The Angry Gardener

“Off with your HEAD!” I mutter under my breath, cursing at the happy, little yellow weed as I behead it into infinity.
It happens every time I see a dandelion.
It can’t be helped.
They make my blood boil.
I don’t know what it is about them.
They are a jubilant, sunny colour.
The first food for bees in the spring season.
Looking so chirpy and “I’m here” and all that.
But I hate them.
And every time I pull one out of the garden, struggling to get the root, having to settle for just the stems and leaves, I swear.
It is a deep seated hatred.
I don’t know where it come from.
Perhaps it’s because I came from an era when toxic chemicals were allowed to eradicate them.
Everything was so green back then.
Parks, playgrounds, public buildings.
Unlike now, when the dandelions spread rampantly in a sunny sea since said chemicals were banned for everyone but golf courses.
The yellow carpeting now jubilantly covering those parks, playgrounds and public buildings.
Or perhaps my dandelion aversions come from the time when, as a child, when we were the only house on the street not to hire The Weed Man to come and help us with our dandelion problem.
We were the blight of the neighbourhood.
Our neighbours silently cursing us, I am sure, as all the seedlings from our dandelions wafted over to their perfectly manicured lawns, making a mockery of The Weed Man’s efforts and expense.
We were not a happy home on the inside, and I think it showed on the outside.
To this day, I believe a happy home on the inside is indicated by good curb appeal.
One can tell, by the degree of care in the gardens and lawn, if a home is a good and happy home.
But back to the present day.
Every morning on my weeding run around the garden, I see more and more of them.
Yesterday’s weeding efforts for naught.
Laughing at me. Mocking my efforts at trying to eradicate them.
Or at the very least, pull their happy, tiny heads off.
Oh, I know all about the laws of attraction.
And I know it is my energy spent hating them that is bringing them forth in abundance.
And I know dandelions are good for you – helping with digestion, and are yummy in teas.
But I am not alone.
I see our neighbours, refusing to resort to chemicals, try their best with the weed pullers, leaving deep wounds in their lawn, only to have even more dandelions the next day.
To quote the Borg Queen, resistance is futile.
It seems an insurmountable task.
As I dig in my trowel to try to loosen their deep grip on the earth, out comes an expletive that I am surprised to hear coming out of my mouth.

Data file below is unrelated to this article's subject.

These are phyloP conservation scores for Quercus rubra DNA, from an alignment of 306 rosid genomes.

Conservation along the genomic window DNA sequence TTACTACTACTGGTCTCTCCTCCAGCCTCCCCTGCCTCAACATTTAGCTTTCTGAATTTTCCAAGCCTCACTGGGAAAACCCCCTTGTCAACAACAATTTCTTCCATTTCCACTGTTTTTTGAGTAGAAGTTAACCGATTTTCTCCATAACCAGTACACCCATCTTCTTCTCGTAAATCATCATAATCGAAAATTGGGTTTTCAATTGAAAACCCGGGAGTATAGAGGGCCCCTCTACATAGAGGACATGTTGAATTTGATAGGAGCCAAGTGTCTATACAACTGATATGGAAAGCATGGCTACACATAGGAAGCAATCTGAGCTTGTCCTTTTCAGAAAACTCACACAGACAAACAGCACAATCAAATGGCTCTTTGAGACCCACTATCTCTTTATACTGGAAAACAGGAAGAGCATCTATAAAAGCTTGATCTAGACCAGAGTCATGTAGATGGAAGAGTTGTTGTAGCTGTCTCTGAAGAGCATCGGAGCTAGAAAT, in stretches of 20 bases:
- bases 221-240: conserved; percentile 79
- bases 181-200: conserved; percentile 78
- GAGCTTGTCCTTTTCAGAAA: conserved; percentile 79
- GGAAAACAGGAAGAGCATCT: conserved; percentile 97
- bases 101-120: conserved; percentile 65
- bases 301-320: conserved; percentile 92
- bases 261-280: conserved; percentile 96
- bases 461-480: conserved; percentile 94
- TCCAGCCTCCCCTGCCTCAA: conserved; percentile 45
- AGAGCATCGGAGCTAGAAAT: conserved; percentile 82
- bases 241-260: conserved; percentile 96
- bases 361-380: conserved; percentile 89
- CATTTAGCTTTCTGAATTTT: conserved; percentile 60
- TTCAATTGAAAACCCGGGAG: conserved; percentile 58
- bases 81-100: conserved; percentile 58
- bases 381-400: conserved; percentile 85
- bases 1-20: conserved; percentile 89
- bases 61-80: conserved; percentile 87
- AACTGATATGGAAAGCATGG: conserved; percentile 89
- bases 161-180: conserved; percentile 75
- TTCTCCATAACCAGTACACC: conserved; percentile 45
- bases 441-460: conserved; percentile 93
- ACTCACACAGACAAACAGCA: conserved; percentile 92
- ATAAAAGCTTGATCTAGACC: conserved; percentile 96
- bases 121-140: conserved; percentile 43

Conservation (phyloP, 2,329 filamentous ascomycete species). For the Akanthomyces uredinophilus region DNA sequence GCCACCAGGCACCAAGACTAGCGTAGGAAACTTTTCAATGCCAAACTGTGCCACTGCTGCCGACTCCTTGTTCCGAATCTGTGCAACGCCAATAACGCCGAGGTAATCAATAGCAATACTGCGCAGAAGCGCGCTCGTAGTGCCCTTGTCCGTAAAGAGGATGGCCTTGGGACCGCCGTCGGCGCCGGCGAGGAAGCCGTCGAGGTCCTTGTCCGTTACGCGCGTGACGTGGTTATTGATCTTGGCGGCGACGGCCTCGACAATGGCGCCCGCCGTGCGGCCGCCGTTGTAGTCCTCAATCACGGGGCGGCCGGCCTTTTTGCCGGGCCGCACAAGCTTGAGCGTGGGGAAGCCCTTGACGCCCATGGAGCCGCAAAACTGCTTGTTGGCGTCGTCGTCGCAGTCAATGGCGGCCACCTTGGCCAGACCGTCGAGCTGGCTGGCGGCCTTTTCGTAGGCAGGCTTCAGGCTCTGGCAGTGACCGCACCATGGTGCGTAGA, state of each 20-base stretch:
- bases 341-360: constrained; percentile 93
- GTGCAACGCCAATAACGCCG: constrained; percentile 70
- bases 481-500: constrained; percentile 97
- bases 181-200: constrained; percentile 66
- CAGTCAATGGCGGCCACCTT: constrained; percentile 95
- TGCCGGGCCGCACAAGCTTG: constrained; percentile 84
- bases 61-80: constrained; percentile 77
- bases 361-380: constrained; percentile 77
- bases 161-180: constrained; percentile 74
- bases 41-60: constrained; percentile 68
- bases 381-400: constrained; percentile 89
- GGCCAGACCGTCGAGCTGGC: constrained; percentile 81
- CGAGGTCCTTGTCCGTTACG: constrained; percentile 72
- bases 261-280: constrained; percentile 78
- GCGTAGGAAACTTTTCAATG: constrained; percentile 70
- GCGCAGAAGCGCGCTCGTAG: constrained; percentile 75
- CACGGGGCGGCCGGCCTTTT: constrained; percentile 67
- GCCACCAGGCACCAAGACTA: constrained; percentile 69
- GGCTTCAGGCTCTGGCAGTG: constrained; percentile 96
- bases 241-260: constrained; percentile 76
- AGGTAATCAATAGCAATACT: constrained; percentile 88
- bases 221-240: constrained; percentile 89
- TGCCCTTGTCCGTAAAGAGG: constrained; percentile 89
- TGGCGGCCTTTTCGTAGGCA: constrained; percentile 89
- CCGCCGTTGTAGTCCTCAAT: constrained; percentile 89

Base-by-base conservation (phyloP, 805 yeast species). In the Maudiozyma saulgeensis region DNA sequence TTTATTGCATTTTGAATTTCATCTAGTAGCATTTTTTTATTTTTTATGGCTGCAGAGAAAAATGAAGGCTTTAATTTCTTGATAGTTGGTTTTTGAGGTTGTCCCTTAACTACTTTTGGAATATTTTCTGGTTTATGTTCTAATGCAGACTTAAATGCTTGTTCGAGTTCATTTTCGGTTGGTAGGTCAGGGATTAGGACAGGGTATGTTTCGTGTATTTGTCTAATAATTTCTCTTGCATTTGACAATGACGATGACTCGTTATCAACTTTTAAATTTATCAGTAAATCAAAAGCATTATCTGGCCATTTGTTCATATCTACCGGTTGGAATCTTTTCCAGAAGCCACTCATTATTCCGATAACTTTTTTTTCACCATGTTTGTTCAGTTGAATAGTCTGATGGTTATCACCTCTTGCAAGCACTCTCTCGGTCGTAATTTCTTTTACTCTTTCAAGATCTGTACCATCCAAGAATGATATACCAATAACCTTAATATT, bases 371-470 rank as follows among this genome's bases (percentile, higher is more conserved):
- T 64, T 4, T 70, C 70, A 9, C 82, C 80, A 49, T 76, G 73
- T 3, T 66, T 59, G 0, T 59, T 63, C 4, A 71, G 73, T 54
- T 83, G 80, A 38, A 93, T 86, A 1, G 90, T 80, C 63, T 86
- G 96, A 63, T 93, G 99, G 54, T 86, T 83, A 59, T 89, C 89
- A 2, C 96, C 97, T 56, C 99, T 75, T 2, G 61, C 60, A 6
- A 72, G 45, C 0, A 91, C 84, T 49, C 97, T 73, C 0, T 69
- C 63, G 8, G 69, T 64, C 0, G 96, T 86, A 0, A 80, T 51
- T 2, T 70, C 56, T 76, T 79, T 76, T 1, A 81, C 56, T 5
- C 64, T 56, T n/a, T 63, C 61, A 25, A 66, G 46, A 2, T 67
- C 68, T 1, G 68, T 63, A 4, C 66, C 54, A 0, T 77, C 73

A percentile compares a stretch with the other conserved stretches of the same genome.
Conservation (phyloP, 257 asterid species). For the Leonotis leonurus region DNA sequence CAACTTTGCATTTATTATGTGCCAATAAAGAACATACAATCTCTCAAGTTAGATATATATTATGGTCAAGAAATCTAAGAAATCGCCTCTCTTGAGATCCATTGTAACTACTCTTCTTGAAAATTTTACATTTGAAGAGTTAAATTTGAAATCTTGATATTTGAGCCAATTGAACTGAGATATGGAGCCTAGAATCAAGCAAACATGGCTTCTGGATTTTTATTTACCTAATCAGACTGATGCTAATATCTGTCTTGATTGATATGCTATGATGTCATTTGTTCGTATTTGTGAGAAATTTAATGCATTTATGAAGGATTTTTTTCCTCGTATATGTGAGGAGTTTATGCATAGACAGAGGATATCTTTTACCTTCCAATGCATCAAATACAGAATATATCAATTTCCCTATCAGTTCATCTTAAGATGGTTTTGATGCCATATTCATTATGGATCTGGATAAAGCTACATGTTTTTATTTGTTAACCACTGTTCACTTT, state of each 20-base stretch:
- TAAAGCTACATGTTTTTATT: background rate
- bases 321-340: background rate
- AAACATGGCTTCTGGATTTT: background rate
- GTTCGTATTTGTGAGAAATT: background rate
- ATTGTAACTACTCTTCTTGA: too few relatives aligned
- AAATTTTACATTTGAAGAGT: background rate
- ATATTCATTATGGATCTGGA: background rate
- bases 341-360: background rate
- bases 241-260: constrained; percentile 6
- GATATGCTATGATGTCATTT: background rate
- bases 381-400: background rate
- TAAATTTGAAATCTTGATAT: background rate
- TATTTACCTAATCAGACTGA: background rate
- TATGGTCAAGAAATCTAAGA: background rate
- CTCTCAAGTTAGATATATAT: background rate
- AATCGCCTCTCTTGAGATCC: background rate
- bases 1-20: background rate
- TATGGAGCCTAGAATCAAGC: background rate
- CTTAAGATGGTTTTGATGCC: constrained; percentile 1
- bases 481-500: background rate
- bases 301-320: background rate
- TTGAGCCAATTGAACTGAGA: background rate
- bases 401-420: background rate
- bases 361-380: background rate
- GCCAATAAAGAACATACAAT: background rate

Something that would make the blasphemy-loving patriarchal character in Succession proud.
And as much as I love that show, I am not much of a blasphemer myself.
And when something does come out of my mouth, it shocks everyone around me and myself as well.
I usually reserve such language for technical difficulties with the computer.
I have dubbed it “Tech Rage” and I am sure I am not alone.
I know what comes out of my mouth pales in comparison to what comes out of, say, the mouth of singer Dave Grohl during a Foo Fighters concert: a “mother bleeper” here and a “mother bleeper” there.
But those teeny tiny plants, with their teeny tiny flowers, and their spiky leaves which give them their name, (from the French for “dente de lion” or teeth of the lion), do me in.
Those leaves, too, spark rage in me.
Their pointy edges seem to shout, “You can’t get me!”
And they are right.
Their rates of propagation outweigh any attempt to yank them out of the soil.
Their tell tale yellow flowers a constant rubbing of salt in the wound.
A reminder that we are but merely humans; they are dandelions.
And they will win.
As will the cockroaches.
But I digress.
I like to think of myself as an equal opportunity gardener; all are welcome.
An inclusive garden.
I don’t mind the other weeds that are something of a wildflower: the coltsfoot, the forget-me-not, the clover, the wild strawberries, the dead nettles, even the pretty wild morning glory called bind weed.
There’s a grey area for sure where some weeds have indeed transcended to groundcover, fill, and green patches.
The lowly blanket flower has somehow arrived in our garden and it indeed is a welcome thing.
The black eyed susan has also made her way amongst our flowers, and she can stay.
But it is with the dandelion that the line in the sand is drawn for me.
The taunting teeth on the leaves, the showy yellow flowers with many more lying in wait, no matter that you snap the head off of one.
The only consolation is that their season is short lived.
From yellow to seed to gone, it is just but a few weeks.
I will try to behead as many as I can in the time before they go to seed.
And try to keep the expletives under my breath lest I offend the neighbours.

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